Pet Insurance – Do I need It?

Most people who decide to get pet insurance do it to get help with unexpected vet bills. By paying a pet insurance company a set amount monthly or yearly, you don’t have to worry about covering the costs of vet treatment yourself if your pet becomes unwell or is in an accident.

Another important reason to consider pet insurance, if your dog bites someone, harms livestock, damages property, or runs into the road and causes a traffic accident, you are liable for all the costs and will need to find a way of paying for them.

BE AWARE – When considering pet insurance is right for you. Compare different plans and shop around.

Plans (and prices) vary widely. Some plans only cover certain types of vet care due to illness and accidents, while others will also include regular check ups and vaccinations.

Remember to ask, when looking for an insurance policy?

Is there a maximum payable amount? Find out whether the maximum claim is for a certain type of care, or if there’s a total maximum claim per term. For instance, a plan might cover up to £1,000 in bills for emergency surgery due to an accident…but the same plan might only allow a maximum claimed amount of £1,000 per year, too. That means you would have to pay the bill if your pet were to require any additional care during the same year.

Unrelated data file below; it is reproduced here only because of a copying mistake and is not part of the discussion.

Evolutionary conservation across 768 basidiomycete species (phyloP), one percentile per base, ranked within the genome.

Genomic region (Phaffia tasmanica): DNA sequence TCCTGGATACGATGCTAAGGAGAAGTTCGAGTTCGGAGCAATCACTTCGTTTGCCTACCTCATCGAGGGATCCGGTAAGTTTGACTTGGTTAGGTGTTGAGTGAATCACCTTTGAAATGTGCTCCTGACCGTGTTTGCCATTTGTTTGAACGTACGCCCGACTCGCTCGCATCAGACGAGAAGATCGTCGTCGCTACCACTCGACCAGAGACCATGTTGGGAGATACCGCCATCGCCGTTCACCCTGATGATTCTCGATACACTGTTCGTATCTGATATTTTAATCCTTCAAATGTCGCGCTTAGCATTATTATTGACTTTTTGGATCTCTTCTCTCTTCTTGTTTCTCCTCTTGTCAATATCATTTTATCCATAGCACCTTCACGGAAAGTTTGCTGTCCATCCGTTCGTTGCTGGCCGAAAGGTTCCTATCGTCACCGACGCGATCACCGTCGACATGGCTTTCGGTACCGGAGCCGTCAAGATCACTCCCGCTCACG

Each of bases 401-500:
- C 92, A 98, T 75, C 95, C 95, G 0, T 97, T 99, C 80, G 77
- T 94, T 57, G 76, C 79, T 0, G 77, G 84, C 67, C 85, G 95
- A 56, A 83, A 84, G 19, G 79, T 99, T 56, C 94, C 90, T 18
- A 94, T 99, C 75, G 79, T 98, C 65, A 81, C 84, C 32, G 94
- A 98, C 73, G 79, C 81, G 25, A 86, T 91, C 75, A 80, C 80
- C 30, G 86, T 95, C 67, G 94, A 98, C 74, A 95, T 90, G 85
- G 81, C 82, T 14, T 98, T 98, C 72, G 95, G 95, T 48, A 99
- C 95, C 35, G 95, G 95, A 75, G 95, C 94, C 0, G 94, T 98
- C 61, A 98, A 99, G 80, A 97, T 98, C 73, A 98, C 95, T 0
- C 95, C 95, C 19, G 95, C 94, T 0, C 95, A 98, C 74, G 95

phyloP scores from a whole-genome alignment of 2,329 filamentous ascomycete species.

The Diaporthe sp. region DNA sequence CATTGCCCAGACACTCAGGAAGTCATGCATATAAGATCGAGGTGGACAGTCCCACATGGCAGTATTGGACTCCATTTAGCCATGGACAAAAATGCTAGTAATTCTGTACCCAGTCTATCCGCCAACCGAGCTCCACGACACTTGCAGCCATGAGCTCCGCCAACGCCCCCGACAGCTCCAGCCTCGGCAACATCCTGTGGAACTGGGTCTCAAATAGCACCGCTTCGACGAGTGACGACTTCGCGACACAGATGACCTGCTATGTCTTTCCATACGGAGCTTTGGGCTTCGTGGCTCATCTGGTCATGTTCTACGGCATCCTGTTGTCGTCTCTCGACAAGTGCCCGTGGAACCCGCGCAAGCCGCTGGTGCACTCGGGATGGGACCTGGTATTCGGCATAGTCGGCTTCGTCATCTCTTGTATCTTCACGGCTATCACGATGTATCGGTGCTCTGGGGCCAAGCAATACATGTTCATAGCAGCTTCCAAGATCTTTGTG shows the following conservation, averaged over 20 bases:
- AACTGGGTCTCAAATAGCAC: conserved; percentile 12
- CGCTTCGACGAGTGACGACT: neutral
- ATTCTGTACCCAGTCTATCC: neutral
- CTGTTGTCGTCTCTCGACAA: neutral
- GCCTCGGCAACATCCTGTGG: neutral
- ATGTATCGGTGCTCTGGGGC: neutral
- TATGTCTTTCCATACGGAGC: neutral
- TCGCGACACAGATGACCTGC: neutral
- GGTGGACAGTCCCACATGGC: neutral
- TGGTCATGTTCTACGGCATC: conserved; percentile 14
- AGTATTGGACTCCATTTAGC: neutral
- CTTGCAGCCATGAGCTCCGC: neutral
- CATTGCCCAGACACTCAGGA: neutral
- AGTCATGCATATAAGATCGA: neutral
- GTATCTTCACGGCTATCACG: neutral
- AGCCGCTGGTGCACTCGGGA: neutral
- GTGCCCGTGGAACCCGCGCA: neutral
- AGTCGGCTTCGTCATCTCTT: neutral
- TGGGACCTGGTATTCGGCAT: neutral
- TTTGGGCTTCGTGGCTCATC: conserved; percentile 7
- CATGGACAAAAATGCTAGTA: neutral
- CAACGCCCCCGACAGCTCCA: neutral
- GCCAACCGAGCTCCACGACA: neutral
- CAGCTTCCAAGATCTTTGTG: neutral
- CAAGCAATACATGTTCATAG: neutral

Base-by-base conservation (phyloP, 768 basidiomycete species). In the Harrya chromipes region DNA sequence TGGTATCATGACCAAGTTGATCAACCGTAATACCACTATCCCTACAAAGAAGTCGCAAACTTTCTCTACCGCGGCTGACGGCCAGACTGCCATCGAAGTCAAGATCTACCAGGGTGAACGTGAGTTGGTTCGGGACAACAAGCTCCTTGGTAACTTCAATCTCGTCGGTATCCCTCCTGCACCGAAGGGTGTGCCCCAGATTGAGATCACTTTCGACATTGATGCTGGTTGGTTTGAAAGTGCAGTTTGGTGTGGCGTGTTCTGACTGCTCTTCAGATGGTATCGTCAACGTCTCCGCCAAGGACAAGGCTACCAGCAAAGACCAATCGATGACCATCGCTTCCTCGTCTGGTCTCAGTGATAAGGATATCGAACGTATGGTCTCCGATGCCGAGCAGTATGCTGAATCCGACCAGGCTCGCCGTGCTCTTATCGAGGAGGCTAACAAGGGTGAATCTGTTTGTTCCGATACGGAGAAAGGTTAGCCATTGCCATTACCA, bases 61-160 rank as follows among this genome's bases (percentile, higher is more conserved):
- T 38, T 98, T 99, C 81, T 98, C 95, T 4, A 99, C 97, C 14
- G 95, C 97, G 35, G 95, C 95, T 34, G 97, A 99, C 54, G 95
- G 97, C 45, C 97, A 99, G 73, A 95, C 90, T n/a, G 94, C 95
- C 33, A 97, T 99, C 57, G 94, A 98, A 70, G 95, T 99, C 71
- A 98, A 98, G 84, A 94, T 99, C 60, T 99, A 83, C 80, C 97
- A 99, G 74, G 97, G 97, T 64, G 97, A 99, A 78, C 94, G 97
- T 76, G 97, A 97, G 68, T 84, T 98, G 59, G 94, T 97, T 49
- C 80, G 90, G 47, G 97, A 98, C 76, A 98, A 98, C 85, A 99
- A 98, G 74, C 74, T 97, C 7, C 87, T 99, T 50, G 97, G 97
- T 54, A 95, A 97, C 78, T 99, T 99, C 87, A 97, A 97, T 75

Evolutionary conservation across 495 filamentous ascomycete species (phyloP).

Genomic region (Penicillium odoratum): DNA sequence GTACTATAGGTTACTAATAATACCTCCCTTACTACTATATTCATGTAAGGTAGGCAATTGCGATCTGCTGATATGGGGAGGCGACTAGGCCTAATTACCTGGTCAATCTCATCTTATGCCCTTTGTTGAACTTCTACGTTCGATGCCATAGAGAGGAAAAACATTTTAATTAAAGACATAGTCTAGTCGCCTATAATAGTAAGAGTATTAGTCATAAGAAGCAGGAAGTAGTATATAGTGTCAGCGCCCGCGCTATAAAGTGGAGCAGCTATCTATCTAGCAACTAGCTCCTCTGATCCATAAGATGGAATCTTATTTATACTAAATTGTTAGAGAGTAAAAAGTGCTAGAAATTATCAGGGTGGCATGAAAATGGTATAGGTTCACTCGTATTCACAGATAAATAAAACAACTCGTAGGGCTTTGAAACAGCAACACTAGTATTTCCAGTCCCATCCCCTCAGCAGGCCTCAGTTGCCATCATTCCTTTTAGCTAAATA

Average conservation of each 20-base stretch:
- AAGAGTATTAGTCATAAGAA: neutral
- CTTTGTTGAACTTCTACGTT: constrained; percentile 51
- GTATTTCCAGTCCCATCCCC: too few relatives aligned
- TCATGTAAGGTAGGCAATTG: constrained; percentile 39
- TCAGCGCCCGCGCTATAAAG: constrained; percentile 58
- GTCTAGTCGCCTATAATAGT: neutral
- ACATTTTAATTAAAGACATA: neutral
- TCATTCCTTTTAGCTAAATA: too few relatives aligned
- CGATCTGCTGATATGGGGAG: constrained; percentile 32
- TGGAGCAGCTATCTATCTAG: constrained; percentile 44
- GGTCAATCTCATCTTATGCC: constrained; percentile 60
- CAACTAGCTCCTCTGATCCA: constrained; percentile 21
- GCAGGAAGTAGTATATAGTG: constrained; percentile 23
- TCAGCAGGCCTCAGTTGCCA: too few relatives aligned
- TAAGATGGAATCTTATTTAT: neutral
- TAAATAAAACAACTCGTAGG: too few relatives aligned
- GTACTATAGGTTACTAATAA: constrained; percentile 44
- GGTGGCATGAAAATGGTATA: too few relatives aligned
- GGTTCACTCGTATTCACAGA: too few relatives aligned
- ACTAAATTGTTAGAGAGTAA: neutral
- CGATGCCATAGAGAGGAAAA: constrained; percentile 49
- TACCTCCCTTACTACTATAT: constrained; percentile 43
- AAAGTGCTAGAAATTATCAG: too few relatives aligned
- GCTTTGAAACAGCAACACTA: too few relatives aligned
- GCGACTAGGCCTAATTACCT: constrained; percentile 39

What percentage of your bills are covered? Does it vary with what type of vet care is provided? For instance, a plan might cover 100% (less your deductible) for accidents, but only 50% for routine exams.

Check whether elective surgery is covered? For example, insurance may cover surgery to repair a broken bone if your dog is hit by a car – but it may not cover a ‘voluntary’ or non-critical surgery even though you consider is essential to your pet’s quality of life.

Pre-existing conditions are usually not covered. That means if your pet already has an illness you likely won’t be able to claim the treatment expense.

Find out when coverage begins. Some insurance plans have a waiting period. For instance, if your dog got hit by a car today, you couldn’t sign up for insurance and expect to pay the bill.

Age is sometimes a factor. Pet insurance plans often will not cover very young pets of old pets, and they do, the plans may be much more expensive.

Can visits to the vets really costs that much? If a pet needs major surgery or develops an ongoing condition that requires vet treatment and medication over many years, bet costs can run to thousands of pounds. For example

  • Luxating patella- if your pet needed surgery on both knees this could cost £1,500
  • Heart problems – operations to deal with congenital heart defects in pets can cost up to £6,000
  • Hip dysplasia – If your pet knned both hips replaced, it could cost £7,000

What happens if I need to make a claim on my pet insurance? Increasingly, well known pet insurance companies pay your vet directly, meaning that you don’t even end up out of pocket while your claim is processed.

A claim typically starts by phoning your insurance company and then filling in a claim form to give them details of the injury or illness.

What are the alternatives to pet insurance£ The most common alternative is just to take a risk, and pay vet bills as and when they arise.

Some people choose to self-insure by putting a fixed amount of money into a savings account each month that they can then use if their pet needs treatment. The main downsides with this approach are:

If you need to pay for expensive treatment early in your pet’s life, you may not have built up enough funds in your savings account to cover the costs.

You won’t be covered for public liability if you have a dog.

 

 

 

 

Advertisements